Aug. 13, 2012 at 1:36 PM ET
A pretty picture of bug posted to a social media website led to the real-world discovery of a new species of green lacewing in the Malaysian rainforest.
Guek Hock Ping took photos of the green lacewing and posted them to photo-sharing site Flickr where entomologist Shaun Winterton from the California Department of Food and Agriculture stumbled upon them.
A network of black lines and flecks of blue were something the expert had never seen before. He shot Ping an email.
Unfortunately for science, Ping said he’d taken the pictures and let the bug fly away. No bug captured, no bug for analysis.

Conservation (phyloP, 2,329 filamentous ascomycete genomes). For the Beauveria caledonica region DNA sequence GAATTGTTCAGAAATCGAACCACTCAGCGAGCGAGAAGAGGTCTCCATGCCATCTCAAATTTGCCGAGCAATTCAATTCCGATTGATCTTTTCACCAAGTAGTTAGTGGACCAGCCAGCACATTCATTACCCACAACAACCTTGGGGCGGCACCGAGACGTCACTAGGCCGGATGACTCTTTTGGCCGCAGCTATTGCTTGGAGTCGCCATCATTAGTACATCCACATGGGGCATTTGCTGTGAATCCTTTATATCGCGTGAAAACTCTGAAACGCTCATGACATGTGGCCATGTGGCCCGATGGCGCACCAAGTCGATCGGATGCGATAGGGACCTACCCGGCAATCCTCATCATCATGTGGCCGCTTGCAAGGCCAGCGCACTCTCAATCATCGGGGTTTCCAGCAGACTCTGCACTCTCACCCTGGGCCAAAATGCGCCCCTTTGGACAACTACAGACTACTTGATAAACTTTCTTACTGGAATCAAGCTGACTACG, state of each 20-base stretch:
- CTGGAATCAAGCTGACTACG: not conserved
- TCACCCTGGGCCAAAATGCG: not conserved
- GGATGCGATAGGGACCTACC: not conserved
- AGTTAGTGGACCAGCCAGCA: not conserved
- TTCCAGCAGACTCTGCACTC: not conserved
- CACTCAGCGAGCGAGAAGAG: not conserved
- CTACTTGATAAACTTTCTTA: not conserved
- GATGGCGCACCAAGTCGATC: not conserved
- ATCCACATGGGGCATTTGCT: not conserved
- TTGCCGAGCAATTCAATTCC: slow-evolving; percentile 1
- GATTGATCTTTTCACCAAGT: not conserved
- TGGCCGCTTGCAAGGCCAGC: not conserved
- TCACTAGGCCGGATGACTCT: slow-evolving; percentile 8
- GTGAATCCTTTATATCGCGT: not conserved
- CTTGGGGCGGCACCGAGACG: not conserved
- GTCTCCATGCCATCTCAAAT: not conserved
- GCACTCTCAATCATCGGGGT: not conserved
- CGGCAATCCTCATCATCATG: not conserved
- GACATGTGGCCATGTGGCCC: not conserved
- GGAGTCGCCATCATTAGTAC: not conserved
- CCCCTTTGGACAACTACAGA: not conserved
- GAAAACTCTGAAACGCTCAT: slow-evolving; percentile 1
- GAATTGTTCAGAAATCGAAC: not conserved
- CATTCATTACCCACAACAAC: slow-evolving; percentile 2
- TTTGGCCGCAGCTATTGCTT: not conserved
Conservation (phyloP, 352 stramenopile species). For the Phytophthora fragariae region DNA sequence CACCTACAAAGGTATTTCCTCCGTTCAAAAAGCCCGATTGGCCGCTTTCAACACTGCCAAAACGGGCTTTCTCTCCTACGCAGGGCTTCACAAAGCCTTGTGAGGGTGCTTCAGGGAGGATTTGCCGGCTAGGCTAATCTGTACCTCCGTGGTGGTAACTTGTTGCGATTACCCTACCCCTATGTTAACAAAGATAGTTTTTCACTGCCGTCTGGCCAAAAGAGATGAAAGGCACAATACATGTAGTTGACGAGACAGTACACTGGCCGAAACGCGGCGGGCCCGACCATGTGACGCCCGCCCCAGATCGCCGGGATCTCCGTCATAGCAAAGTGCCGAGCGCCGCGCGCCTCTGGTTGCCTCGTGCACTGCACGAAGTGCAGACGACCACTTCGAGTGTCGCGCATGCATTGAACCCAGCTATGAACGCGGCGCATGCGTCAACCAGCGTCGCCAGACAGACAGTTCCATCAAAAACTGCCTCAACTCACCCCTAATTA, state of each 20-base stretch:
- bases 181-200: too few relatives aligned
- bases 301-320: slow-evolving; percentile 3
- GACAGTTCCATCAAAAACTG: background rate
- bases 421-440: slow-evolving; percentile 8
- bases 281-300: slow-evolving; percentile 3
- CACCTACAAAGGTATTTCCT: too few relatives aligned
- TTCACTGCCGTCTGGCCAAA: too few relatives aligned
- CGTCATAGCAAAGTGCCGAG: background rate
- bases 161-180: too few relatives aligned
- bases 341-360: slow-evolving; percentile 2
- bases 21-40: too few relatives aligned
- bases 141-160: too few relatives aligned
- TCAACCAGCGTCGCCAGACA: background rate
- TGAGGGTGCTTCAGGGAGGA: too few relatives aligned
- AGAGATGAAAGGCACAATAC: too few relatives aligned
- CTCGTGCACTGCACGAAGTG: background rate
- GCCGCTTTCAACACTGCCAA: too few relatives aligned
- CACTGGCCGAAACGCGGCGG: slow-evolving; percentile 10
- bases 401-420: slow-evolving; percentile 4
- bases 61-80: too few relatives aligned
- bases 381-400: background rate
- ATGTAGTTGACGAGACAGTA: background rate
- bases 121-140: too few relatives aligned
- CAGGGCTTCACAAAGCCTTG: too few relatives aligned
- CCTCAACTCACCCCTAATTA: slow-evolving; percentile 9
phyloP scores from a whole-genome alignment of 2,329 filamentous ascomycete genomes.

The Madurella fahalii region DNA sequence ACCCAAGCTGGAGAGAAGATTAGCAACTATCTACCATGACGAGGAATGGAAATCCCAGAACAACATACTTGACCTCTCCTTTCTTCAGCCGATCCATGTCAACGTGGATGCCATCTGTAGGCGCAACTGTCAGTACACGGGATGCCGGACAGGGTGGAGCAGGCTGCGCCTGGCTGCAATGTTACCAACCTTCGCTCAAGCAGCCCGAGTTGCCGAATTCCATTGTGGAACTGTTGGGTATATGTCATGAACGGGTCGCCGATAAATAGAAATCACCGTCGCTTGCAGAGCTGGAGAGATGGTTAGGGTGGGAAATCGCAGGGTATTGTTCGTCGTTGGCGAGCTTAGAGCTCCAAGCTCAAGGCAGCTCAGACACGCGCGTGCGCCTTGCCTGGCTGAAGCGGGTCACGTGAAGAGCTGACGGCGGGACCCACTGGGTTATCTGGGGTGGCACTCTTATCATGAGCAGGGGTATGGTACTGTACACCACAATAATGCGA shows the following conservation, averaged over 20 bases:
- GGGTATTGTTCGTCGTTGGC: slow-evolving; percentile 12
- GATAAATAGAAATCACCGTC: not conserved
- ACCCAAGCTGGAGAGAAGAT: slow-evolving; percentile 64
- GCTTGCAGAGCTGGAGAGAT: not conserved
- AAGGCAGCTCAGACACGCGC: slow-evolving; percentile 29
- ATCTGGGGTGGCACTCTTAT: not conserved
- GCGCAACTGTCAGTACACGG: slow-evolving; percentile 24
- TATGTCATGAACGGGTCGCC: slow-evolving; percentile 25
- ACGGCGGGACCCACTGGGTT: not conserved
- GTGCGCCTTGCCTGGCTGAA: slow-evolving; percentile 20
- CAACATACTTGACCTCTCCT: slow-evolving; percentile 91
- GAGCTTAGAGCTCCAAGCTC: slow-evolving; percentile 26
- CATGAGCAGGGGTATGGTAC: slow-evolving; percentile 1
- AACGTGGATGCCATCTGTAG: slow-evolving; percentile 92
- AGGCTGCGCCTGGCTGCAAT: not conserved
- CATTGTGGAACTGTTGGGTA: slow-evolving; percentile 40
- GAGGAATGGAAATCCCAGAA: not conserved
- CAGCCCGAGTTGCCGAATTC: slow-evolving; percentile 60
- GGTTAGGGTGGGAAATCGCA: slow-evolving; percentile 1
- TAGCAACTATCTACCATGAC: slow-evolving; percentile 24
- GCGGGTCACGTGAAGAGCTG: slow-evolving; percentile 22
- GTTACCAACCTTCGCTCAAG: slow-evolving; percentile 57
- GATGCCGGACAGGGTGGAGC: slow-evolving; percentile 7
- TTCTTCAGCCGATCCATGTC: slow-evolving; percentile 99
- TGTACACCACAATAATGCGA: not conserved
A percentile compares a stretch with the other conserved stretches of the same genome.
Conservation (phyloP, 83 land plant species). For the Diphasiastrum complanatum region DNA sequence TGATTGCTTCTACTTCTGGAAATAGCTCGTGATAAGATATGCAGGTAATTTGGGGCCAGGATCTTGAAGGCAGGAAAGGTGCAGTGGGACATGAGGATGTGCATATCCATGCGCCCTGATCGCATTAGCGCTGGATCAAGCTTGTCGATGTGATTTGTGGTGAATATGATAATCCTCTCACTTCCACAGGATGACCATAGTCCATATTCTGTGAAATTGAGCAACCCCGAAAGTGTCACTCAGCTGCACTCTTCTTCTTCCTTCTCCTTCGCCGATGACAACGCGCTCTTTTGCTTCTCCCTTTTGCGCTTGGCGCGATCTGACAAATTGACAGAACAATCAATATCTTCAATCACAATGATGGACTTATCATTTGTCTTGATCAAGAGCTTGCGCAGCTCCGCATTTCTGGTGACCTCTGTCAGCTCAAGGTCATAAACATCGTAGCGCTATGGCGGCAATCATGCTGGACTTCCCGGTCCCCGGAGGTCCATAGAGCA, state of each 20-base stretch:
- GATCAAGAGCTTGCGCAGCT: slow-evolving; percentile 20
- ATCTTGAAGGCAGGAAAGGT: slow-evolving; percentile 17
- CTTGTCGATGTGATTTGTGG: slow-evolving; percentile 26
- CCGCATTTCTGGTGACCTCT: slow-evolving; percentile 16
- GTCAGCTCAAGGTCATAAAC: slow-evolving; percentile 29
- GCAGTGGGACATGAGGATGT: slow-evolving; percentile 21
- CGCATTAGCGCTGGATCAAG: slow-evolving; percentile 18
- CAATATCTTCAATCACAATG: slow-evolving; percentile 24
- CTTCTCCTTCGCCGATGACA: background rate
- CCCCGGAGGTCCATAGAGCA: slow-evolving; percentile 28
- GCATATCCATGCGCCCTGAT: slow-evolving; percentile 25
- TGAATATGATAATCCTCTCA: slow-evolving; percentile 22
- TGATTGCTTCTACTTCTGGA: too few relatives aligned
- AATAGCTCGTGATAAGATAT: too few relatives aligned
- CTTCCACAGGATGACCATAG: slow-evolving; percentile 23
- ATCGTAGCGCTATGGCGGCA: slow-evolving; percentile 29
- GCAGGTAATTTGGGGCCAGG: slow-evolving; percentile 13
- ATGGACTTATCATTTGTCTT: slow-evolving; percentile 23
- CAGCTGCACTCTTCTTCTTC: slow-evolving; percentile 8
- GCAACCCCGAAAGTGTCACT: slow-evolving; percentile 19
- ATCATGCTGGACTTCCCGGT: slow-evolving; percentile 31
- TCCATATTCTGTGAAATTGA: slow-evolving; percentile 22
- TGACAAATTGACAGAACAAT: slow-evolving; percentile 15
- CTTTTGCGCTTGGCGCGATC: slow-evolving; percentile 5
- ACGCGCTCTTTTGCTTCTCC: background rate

A year later, however, the photographer was back in the forest and found another green lacewing. This time he captured it for the sake of science and emailed Winterton with the news.
The entomologist arranged for the specimen to be sent to colleague Steve Brooks at the National History Museum of London, who found a matching unclassified specimen in the museum’s archives.
Working together via Google Docs, the trio wrote a paper describing the lacewing, which they named Semachrysa jade. The paper was published in the latest issue of the open-source biodiversity journal ZooKeys.
Given the number of photographers out there with high-quality camers and posting their work online for the world to see, Winterton told NPR that many more such discoveries are forthcoming.